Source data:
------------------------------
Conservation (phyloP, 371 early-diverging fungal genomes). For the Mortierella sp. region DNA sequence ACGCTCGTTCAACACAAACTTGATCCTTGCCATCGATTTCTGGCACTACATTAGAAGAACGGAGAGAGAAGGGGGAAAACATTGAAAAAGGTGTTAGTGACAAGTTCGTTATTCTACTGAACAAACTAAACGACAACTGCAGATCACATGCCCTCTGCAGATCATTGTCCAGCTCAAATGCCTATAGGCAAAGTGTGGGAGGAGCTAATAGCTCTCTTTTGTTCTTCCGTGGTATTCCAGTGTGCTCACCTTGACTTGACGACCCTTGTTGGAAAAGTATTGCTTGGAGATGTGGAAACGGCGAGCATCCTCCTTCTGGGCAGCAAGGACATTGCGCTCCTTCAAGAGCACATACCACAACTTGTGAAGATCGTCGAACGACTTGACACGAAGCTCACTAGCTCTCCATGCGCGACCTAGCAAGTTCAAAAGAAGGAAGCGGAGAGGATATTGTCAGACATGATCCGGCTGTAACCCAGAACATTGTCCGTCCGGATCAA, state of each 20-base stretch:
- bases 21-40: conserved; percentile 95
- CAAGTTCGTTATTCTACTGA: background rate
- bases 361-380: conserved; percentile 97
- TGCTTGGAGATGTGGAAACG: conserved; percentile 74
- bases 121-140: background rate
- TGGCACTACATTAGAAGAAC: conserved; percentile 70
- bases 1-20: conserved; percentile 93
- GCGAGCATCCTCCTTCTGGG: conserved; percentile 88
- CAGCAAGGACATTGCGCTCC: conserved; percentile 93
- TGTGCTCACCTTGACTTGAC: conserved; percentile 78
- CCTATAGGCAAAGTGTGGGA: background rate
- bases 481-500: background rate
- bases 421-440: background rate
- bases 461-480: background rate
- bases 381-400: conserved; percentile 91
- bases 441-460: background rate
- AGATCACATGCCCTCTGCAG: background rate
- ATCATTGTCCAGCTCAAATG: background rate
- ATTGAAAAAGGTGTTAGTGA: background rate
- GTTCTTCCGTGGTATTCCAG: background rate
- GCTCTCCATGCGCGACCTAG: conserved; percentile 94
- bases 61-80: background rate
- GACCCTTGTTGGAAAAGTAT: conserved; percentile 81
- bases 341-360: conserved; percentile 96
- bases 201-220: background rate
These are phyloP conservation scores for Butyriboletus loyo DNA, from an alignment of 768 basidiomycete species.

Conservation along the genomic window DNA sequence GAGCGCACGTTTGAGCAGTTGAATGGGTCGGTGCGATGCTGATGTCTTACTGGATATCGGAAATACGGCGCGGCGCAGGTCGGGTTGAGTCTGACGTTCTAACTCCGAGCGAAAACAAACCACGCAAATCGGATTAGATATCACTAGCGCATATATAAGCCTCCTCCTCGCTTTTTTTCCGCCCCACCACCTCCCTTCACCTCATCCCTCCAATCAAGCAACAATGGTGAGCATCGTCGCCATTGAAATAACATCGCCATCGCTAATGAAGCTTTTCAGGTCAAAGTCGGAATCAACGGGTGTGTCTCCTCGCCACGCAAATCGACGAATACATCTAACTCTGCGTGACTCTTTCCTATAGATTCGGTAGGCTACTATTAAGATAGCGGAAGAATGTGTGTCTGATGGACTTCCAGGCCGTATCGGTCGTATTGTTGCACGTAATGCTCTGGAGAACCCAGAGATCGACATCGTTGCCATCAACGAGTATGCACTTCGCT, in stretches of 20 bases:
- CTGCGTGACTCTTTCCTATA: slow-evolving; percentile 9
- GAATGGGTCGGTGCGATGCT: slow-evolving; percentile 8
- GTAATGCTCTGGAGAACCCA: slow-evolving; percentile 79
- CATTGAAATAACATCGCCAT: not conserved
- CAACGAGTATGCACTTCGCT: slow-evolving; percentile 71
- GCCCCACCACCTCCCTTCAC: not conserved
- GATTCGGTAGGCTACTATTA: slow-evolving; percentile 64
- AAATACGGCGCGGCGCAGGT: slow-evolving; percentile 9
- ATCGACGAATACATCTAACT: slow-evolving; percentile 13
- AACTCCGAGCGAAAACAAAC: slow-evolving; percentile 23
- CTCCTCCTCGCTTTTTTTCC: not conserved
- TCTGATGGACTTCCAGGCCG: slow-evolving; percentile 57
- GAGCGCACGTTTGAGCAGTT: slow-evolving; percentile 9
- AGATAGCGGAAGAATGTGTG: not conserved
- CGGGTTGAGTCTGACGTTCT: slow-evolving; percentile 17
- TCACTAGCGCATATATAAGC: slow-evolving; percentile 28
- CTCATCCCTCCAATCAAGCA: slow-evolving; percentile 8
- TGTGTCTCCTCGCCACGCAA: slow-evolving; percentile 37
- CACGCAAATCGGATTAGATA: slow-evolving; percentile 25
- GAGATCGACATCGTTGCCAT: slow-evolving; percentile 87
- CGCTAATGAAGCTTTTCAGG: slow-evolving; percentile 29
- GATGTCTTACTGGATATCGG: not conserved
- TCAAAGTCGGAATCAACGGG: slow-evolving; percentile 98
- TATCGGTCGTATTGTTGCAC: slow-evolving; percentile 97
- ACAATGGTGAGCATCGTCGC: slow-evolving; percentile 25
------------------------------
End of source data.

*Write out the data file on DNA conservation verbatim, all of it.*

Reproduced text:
Conservation (phyloP, 371 early-diverging fungal genomes). For the Mortierella sp. region DNA sequence ACGCTCGTTCAACACAAACTTGATCCTTGCCATCGATTTCTGGCACTACATTAGAAGAACGGAGAGAGAAGGGGGAAAACATTGAAAAAGGTGTTAGTGACAAGTTCGTTATTCTACTGAACAAACTAAACGACAACTGCAGATCACATGCCCTCTGCAGATCATTGTCCAGCTCAAATGCCTATAGGCAAAGTGTGGGAGGAGCTAATAGCTCTCTTTTGTTCTTCCGTGGTATTCCAGTGTGCTCACCTTGACTTGACGACCCTTGTTGGAAAAGTATTGCTTGGAGATGTGGAAACGGCGAGCATCCTCCTTCTGGGCAGCAAGGACATTGCGCTCCTTCAAGAGCACATACCACAACTTGTGAAGATCGTCGAACGACTTGACACGAAGCTCACTAGCTCTCCATGCGCGACCTAGCAAGTTCAAAAGAAGGAAGCGGAGAGGATATTGTCAGACATGATCCGGCTGTAACCCAGAACATTGTCCGTCCGGATCAA, state of each 20-base stretch:
- bases 21-40: conserved; percentile 95
- CAAGTTCGTTATTCTACTGA: background rate
- bases 361-380: conserved; percentile 97
- TGCTTGGAGATGTGGAAACG: conserved; percentile 74
- bases 121-140: background rate
- TGGCACTACATTAGAAGAAC: conserved; percentile 70
- bases 1-20: conserved; percentile 93
- GCGAGCATCCTCCTTCTGGG: conserved; percentile 88
- CAGCAAGGACATTGCGCTCC: conserved; percentile 93
- TGTGCTCACCTTGACTTGAC: conserved; percentile 78
- CCTATAGGCAAAGTGTGGGA: background rate
- bases 481-500: background rate
- bases 421-440: background rate
- bases 461-480: background rate
- bases 381-400: conserved; percentile 91
- bases 441-460: background rate
- AGATCACATGCCCTCTGCAG: background rate
- ATCATTGTCCAGCTCAAATG: background rate
- ATTGAAAAAGGTGTTAGTGA: background rate
- GTTCTTCCGTGGTATTCCAG: background rate
- GCTCTCCATGCGCGACCTAG: conserved; percentile 94
- bases 61-80: background rate
- GACCCTTGTTGGAAAAGTAT: conserved; percentile 81
- bases 341-360: conserved; percentile 96
- bases 201-220: background rate
These are phyloP conservation scores for Butyriboletus loyo DNA, from an alignment of 768 basidiomycete species.

Conservation along the genomic window DNA sequence GAGCGCACGTTTGAGCAGTTGAATGGGTCGGTGCGATGCTGATGTCTTACTGGATATCGGAAATACGGCGCGGCGCAGGTCGGGTTGAGTCTGACGTTCTAACTCCGAGCGAAAACAAACCACGCAAATCGGATTAGATATCACTAGCGCATATATAAGCCTCCTCCTCGCTTTTTTTCCGCCCCACCACCTCCCTTCACCTCATCCCTCCAATCAAGCAACAATGGTGAGCATCGTCGCCATTGAAATAACATCGCCATCGCTAATGAAGCTTTTCAGGTCAAAGTCGGAATCAACGGGTGTGTCTCCTCGCCACGCAAATCGACGAATACATCTAACTCTGCGTGACTCTTTCCTATAGATTCGGTAGGCTACTATTAAGATAGCGGAAGAATGTGTGTCTGATGGACTTCCAGGCCGTATCGGTCGTATTGTTGCACGTAATGCTCTGGAGAACCCAGAGATCGACATCGTTGCCATCAACGAGTATGCACTTCGCT, in stretches of 20 bases:
- CTGCGTGACTCTTTCCTATA: slow-evolving; percentile 9
- GAATGGGTCGGTGCGATGCT: slow-evolving; percentile 8
- GTAATGCTCTGGAGAACCCA: slow-evolving; percentile 79
- CATTGAAATAACATCGCCAT: not conserved
- CAACGAGTATGCACTTCGCT: slow-evolving; percentile 71
- GCCCCACCACCTCCCTTCAC: not conserved
- GATTCGGTAGGCTACTATTA: slow-evolving; percentile 64
- AAATACGGCGCGGCGCAGGT: slow-evolving; percentile 9
- ATCGACGAATACATCTAACT: slow-evolving; percentile 13
- AACTCCGAGCGAAAACAAAC: slow-evolving; percentile 23
- CTCCTCCTCGCTTTTTTTCC: not conserved
- TCTGATGGACTTCCAGGCCG: slow-evolving; percentile 57
- GAGCGCACGTTTGAGCAGTT: slow-evolving; percentile 9
- AGATAGCGGAAGAATGTGTG: not conserved
- CGGGTTGAGTCTGACGTTCT: slow-evolving; percentile 17
- TCACTAGCGCATATATAAGC: slow-evolving; percentile 28
- CTCATCCCTCCAATCAAGCA: slow-evolving; percentile 8
- TGTGTCTCCTCGCCACGCAA: slow-evolving; percentile 37
- CACGCAAATCGGATTAGATA: slow-evolving; percentile 25
- GAGATCGACATCGTTGCCAT: slow-evolving; percentile 87
- CGCTAATGAAGCTTTTCAGG: slow-evolving; percentile 29
- GATGTCTTACTGGATATCGG: not conserved
- TCAAAGTCGGAATCAACGGG: slow-evolving; percentile 98
- TATCGGTCGTATTGTTGCAC: slow-evolving; percentile 97
- ACAATGGTGAGCATCGTCGC: slow-evolving; percentile 25